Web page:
I’ve got the latest Harper’s but hadn’t had the chance to read it yet. The article “Consider the Germans” is in the Notebook section. It not only mentions that labor has a seat at the table, but that some of the politicians actually watchdog their business sector. They still make stuff, good stuff.

          If my current Toy doesn’t kill me or expires too quickly my next weehicle is going to be German. Probably very used so I can afford it, but German it will be.

          Anyway, I’m less hopeful than the author at the moment that a German socio-economic system could be transplanted here. Maybe in pockets here and there at the state and local? Nationally, not a chance.

  10. Stemella permalink*
    February 16, 2010 10:22 am

    Here are some articles I cruised over the busy weekend

    On Afghanistan

    Obama’s Indecent Interval

    Three good ones from Chris Floyd


    Last station surging into the savage past in afghanistan

    Moloch in Helmond: A price worth paying for imperial PR

    Collateral accumulation – Passing on the abiding wisdom of empire

    On Obama
    Lead, Follow or Get out of the way

    and from today on our new overlords
    Move over China Sells whopping 342 billion treasuries

    and as an antidote (won’t allow embed link)

    • cometman permalink*
      February 16, 2010 2:40 pm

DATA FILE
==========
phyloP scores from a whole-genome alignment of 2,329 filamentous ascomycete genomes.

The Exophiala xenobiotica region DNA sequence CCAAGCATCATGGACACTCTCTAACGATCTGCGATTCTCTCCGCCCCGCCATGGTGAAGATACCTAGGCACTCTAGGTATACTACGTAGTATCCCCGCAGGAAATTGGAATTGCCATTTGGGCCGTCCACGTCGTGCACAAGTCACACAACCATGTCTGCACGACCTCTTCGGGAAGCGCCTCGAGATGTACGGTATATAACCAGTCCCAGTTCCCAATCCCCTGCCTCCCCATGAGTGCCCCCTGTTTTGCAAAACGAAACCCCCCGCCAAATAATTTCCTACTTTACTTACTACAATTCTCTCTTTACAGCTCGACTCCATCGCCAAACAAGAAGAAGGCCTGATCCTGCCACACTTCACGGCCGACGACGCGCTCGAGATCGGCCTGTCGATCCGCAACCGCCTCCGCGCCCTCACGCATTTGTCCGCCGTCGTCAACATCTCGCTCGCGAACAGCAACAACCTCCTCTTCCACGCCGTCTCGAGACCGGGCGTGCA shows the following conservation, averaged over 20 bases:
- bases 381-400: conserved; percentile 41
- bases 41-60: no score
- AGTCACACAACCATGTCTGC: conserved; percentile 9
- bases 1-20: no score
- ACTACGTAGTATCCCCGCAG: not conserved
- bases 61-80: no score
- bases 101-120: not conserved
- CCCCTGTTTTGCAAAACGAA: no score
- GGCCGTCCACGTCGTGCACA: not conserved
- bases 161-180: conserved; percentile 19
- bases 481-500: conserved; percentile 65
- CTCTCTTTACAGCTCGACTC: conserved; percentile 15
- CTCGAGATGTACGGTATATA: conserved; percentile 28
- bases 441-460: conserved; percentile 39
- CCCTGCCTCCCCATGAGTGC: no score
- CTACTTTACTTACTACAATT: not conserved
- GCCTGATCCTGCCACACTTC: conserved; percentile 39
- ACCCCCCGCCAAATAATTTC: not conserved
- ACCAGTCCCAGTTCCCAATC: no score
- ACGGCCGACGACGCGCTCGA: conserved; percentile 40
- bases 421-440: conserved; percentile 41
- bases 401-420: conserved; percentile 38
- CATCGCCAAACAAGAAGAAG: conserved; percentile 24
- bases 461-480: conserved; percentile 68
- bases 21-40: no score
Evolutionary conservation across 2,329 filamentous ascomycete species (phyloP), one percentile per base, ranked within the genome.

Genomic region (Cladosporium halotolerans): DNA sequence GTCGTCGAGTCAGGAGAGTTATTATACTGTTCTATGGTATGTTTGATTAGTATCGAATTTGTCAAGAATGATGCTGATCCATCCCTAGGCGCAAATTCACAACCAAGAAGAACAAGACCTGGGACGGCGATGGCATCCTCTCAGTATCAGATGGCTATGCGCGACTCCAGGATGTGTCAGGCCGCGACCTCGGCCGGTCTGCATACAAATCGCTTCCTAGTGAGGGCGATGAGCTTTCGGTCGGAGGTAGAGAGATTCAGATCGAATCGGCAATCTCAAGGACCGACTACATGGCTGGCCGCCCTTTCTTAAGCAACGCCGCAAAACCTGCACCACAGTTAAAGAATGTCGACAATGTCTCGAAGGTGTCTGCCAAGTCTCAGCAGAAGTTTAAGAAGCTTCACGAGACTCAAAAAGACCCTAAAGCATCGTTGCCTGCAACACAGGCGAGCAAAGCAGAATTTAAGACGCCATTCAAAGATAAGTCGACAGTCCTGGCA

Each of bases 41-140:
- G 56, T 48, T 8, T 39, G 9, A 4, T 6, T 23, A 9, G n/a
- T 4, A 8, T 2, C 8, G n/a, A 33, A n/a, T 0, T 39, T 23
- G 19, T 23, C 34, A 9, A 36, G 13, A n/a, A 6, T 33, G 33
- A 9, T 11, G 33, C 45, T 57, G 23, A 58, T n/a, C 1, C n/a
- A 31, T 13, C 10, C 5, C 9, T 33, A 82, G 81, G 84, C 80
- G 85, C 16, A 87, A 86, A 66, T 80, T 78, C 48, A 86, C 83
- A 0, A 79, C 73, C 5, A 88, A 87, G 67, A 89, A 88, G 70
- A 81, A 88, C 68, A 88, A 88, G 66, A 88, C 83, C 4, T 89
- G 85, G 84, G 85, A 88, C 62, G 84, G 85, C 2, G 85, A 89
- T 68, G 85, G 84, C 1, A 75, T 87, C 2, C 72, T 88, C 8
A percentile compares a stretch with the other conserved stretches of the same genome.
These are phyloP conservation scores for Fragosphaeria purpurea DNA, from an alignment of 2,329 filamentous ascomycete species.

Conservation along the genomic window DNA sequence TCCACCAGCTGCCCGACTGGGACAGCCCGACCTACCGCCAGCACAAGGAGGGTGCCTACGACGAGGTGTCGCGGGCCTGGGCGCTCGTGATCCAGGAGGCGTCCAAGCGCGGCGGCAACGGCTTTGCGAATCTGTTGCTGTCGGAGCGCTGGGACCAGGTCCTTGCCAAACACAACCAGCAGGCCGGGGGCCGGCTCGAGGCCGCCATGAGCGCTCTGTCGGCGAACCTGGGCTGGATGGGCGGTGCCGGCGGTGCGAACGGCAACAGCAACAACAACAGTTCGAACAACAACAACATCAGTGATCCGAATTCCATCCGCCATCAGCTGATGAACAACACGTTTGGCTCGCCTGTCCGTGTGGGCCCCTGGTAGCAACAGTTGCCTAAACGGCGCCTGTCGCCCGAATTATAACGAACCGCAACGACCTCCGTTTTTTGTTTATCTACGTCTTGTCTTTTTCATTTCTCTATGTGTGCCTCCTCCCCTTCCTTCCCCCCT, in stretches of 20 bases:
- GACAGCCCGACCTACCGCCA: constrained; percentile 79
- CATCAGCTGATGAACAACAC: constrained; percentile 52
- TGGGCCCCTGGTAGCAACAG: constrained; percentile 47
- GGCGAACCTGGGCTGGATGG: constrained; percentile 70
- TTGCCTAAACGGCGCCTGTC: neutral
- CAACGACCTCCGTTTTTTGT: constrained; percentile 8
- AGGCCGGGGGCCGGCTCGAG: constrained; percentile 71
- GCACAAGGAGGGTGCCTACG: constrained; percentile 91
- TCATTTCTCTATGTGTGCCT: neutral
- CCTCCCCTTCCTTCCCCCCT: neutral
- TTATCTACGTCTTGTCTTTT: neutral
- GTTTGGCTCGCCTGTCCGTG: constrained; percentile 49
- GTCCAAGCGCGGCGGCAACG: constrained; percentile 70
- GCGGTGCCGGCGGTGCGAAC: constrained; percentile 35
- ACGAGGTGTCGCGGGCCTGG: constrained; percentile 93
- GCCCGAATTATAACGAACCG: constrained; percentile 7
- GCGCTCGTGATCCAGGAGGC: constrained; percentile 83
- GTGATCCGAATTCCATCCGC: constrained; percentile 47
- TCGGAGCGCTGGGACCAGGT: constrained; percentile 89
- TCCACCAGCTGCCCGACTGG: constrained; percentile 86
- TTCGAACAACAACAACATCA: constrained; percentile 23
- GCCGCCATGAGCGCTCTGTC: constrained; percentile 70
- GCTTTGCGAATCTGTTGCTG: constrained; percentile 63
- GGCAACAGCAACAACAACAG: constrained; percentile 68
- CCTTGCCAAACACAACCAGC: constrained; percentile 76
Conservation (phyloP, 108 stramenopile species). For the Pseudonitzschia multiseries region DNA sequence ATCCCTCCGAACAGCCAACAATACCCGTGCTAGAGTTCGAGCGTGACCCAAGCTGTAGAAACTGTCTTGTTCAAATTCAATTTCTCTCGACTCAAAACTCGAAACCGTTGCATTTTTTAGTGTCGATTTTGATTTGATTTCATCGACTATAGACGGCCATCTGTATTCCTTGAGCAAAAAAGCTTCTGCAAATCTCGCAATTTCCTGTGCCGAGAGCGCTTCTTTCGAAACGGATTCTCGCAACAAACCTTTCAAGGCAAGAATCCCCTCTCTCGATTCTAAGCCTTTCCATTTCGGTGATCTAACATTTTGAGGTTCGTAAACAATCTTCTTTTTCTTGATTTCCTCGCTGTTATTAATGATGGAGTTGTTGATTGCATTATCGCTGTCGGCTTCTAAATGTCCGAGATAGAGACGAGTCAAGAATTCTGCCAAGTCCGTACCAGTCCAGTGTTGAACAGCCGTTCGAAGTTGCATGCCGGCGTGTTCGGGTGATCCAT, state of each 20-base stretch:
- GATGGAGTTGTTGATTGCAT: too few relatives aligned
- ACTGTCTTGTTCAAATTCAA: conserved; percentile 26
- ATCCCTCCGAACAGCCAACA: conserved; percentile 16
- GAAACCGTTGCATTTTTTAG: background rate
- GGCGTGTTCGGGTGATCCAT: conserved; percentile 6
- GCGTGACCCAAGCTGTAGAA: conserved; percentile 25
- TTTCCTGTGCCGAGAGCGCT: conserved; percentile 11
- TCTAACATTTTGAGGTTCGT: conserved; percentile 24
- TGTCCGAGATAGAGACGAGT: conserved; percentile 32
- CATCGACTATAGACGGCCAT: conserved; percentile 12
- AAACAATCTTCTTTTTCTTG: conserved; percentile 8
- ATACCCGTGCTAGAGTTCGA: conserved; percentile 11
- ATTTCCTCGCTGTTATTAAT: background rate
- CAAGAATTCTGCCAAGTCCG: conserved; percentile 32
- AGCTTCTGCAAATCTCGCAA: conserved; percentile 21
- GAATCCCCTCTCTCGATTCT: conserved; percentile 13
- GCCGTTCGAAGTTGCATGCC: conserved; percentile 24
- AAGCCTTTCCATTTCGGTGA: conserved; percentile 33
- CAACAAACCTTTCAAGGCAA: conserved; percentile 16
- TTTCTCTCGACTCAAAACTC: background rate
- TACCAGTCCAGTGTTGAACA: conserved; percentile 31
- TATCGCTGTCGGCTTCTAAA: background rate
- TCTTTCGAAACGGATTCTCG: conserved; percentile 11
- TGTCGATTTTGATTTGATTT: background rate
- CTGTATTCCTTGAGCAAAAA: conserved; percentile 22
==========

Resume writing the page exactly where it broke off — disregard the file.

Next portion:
Thanks for all the links. Just finished reading them all. I didn’t have a chance to read much over the weekend except the newspaper which pissed me off enough as it is. I was reading a local paper about the attack on Marja which was described as a surprise attack to clear out terrorists or some such claptrap and I just about hit the roof. What the fuck kind of reporting is this which tries to convince the rubes this was a surprise when it’s been talked about for a week or so in advance?!?!?!? As Floyd notes, this surely wasn’t lost on any “terrorists” who cleared out well in advance and left non-combatants trying to hang on to their homes to be blown to smithereeens.

      That FP article was very good although I still can’t figure out why writers insist on throwing things like this in despite so much evidence to the contrary at this point:

      Obama is one of the most intelligent men ever to hold the U.S. presidency.

      For someone so intelligent he’s awfully insistent on continuing the policies of the man considered to be the stupidest president we’ve had in quite some time.

      I liked this from the Green piece:

      The system is truly broken, but the truth is that all systems are broken, and all systems are also not broken. It’s in the nature of people to switch systems, and to want to switch systems, as a cheap potential solution to their problems. But, in reality, institutions and constitutions don’t make nearly as much difference in the quality of governance as does the character and commitments of the people at the helm, and that of those who choose them. Good people with good intentions and a good helping of guts will produce good results, even when faced with daunting obstacles built into the system of governance. Rip-off artists, on the other hand, will not be deterred by mere checks and balances. And those who seek to do nothing while the country burns will be able to under any constitutional order, at least for the short-term.